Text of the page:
"We are nevertheless firmly of the opinion that Mr Walsh's conduct makes his further employment in any capacity in East Berkshire undesirable and fully justifies his dismissal"...

[B]y a letter dated 27 September 1982 Miss Cooper purported to terminate Mr Walsh's employment.... [T]he appeal committee of the health authority affirmed Miss Cooper's decision and the regional health authority declined to entertain any further appeal.

During the course of these appeals Mr Walsh did two things. First in point of time, he applied to an industrial tribunal alleging that he had been unfairly dismissed and seeking compensation. Second, he applied for judicial review.... because he or his advisers took the view that the quashing of the dismissal would leave his contract of employment intact and entitle him to full pay unless and until there was a further and valid dismissal....

I now return to the main issue, namely whether Mr Walsh's complaints give rise to any right to judicial review. They all relate to his employment by the health authority and the purported termination of his employment and of his contract of employment. ...As the health authority seeks to have the proceedings dismissed in limine, if it is to succeed it can only do so on the basis that, accepting all Mr Walsh's complaints as valid, the remedy of judicial review is nevertheless wholly inappropriate and the continuance of the application for judicial review would involve a misuse (the term 'abuse' has offensive overtones) of the procedure of the court under RSC Ord 53.

The remedy of judicial review is only available where an issue of 'public law' is involved, but, as Lord Wilberforce pointed out in Davy v Spelthorne BC [1983] 3 All ER 278 at 285, [1984] AC 262 at 276, the expressions 'public law' and 'private law'.... must be used with caution, since English law traditionally fastens not so much on principles as on remedies....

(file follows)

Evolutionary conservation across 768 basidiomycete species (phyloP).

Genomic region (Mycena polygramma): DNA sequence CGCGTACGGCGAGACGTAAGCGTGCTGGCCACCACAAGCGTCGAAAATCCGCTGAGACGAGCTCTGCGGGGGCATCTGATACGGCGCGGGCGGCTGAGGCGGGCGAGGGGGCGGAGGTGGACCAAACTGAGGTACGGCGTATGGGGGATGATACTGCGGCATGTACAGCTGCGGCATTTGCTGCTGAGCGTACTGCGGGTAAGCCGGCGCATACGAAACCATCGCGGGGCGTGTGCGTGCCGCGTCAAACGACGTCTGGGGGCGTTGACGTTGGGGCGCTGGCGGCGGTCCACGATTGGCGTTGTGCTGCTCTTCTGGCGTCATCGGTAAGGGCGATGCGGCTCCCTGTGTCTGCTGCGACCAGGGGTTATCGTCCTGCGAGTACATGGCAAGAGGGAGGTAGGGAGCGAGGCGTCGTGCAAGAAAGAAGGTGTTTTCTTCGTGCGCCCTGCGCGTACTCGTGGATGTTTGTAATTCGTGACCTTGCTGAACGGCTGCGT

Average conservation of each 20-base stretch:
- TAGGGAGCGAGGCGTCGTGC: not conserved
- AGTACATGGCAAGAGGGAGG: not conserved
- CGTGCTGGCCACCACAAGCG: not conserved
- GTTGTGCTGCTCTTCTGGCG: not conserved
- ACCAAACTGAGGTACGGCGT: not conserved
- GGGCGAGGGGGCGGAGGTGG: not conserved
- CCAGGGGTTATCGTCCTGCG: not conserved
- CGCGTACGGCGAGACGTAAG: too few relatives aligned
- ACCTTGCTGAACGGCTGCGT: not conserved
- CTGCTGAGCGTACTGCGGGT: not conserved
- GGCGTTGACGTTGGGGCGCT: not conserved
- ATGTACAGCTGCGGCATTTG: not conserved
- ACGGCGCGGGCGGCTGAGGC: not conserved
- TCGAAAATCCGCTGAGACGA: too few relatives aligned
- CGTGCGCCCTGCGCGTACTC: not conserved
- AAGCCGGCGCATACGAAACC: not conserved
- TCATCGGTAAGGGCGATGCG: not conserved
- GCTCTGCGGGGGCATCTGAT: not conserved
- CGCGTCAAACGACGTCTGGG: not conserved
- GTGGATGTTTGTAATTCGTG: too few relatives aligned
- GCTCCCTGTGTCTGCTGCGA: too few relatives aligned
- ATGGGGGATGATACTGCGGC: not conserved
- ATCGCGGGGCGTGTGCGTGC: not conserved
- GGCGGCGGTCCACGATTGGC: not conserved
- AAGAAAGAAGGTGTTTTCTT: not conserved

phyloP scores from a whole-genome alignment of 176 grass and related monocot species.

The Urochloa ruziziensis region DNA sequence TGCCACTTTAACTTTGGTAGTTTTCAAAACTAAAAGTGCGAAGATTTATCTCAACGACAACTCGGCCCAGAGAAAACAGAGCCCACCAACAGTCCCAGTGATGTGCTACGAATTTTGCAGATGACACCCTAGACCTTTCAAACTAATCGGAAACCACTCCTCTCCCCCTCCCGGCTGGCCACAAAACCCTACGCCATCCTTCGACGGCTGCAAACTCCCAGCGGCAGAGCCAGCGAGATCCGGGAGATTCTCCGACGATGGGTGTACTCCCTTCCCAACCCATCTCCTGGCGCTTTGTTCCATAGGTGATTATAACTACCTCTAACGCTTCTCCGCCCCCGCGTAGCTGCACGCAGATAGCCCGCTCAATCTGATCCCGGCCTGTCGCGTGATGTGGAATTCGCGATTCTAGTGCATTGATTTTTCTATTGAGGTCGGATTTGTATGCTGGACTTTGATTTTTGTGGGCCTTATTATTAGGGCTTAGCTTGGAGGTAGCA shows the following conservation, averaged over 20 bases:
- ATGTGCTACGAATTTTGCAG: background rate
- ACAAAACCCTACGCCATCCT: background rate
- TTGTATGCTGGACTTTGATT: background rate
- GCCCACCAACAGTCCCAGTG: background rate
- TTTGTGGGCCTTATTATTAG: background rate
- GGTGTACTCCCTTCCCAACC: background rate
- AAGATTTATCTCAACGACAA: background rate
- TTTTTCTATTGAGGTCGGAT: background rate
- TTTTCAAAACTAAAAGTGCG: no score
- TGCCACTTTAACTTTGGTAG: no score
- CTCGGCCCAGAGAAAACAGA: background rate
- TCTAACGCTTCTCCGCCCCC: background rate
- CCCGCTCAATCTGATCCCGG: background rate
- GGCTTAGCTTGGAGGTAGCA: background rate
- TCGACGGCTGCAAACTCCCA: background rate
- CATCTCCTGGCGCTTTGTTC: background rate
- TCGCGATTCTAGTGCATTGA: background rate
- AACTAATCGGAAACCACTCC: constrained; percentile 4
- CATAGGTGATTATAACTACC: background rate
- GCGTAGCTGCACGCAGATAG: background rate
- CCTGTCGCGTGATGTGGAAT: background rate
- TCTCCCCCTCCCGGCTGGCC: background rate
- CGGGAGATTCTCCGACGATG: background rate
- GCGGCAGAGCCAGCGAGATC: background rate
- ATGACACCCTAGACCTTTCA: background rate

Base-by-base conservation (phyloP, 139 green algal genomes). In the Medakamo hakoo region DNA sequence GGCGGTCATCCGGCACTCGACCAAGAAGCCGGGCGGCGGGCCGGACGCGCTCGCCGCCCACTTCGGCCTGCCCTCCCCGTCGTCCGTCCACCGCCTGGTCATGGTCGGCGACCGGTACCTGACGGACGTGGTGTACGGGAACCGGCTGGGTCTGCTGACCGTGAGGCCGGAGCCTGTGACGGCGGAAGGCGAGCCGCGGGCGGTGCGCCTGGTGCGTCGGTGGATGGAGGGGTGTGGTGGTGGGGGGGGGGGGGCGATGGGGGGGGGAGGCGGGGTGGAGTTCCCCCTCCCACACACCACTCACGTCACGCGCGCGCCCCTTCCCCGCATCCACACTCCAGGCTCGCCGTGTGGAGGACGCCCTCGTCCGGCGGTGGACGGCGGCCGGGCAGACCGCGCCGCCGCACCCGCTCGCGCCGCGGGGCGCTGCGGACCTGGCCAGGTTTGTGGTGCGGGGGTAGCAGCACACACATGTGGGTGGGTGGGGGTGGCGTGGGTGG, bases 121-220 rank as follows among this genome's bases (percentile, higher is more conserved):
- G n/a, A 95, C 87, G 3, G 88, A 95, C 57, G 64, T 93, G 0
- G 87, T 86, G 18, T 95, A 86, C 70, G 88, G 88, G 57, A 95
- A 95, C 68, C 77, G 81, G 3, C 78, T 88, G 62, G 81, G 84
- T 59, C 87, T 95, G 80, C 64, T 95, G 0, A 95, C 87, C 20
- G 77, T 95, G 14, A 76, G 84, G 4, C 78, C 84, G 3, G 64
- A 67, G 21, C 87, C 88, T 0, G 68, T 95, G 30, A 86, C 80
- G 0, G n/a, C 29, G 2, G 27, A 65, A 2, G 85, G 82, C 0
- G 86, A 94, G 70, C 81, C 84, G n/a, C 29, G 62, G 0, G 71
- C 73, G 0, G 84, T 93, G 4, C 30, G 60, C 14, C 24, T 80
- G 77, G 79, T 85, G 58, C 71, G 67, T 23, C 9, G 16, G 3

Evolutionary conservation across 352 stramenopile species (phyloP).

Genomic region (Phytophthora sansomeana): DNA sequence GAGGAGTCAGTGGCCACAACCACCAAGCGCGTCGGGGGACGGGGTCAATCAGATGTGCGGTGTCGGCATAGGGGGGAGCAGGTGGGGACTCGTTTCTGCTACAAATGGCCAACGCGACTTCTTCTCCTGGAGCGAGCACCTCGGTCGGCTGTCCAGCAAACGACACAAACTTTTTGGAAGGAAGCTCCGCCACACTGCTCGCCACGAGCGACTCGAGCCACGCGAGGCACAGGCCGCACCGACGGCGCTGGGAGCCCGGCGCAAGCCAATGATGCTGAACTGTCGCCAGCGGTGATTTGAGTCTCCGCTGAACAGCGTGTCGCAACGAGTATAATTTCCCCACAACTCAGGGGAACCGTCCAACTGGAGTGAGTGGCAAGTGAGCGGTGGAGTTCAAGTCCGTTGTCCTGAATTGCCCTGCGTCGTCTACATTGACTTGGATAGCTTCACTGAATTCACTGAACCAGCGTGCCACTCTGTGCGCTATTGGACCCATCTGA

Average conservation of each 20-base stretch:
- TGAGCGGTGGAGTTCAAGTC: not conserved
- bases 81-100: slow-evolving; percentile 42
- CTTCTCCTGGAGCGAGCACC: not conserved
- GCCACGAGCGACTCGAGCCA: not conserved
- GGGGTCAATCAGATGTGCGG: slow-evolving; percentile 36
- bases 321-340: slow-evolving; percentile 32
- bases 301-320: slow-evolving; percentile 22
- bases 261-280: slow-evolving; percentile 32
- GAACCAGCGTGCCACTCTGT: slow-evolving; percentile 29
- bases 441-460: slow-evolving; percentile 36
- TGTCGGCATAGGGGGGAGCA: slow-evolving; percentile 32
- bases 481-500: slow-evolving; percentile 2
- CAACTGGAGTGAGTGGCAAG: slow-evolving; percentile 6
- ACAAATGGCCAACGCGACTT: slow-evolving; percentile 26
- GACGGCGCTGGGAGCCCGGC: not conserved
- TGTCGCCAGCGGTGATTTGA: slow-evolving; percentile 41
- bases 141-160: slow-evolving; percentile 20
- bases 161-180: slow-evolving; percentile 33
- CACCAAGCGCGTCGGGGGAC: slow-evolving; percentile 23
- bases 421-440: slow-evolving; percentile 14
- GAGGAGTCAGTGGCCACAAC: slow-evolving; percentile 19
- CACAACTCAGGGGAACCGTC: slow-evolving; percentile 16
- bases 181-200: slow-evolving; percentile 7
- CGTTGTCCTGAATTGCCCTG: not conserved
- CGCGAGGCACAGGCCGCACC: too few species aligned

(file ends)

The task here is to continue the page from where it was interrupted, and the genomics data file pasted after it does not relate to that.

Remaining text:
Hodgson J referred carefully and fully to Vine v National Dock Labour Board [1956] 3 All ER 939, [1957] AC 488, Ridge v Baldwin [1963] 2 All ER 66, [1964] AC 40 and Malloch v Aberdeen Corp [1971] 2 All ER 1278, [1971] 1 WLR 1578. He seems to have accepted that there was no 'public law' element in an 'ordinary' relationship of master and servant and that accordingly in such a case judicial review would not be available. However, he held, on the basis of these three cases and in particular Malloch's case, that Mr Walsh's relationship to the health authority was not 'ordinary'. He said:

"The public may have no interest in the relationship between servant and master in an 'ordinary' case, but where the servant holds office in a great public service the public is properly concerned to see that the authority employing him acts towards him lawfully and fairly. It is not a pure question of contract. The public is concerned that the nurses who serve the public should be treated lawfully and fairly by the public authority employing them ( It follows that, if in the exercise of my discretion I conclude that the remedy of certiorari is appropriate, it can properly go against the respondent authority"....

None of the three decisions of the House of Lords to which I have referred was directly concerned with the scope of judicial review under Ord 53....

I have therefore to consider whether and to what extent Mr Walsh's complaints involve an element of public law sufficient to attract public law remedies, whether in the form of certiorari or a declaration. That he had the benefit of the general employment legislation is clear, but it was not contended that this was sufficient to attract administrative law remedies. What is relied on are statutory restrictions on the freedom of the authority to employ senior and other nursing officers on what terms it thought fit. This restriction is contained in the National Health Service (Remuneration and Conditions of Service) Regulations 1974, SI 1974/296, reg 3(2), which provides:

Where conditions of service, other than conditions with respect to remuneration, of any class of officers have been the subject of negotiations by a negotiating body and have been approved by the Secretary of State after considering the result of those negotiations, the conditions of service of any officer belonging to that class shall include the conditions so approved".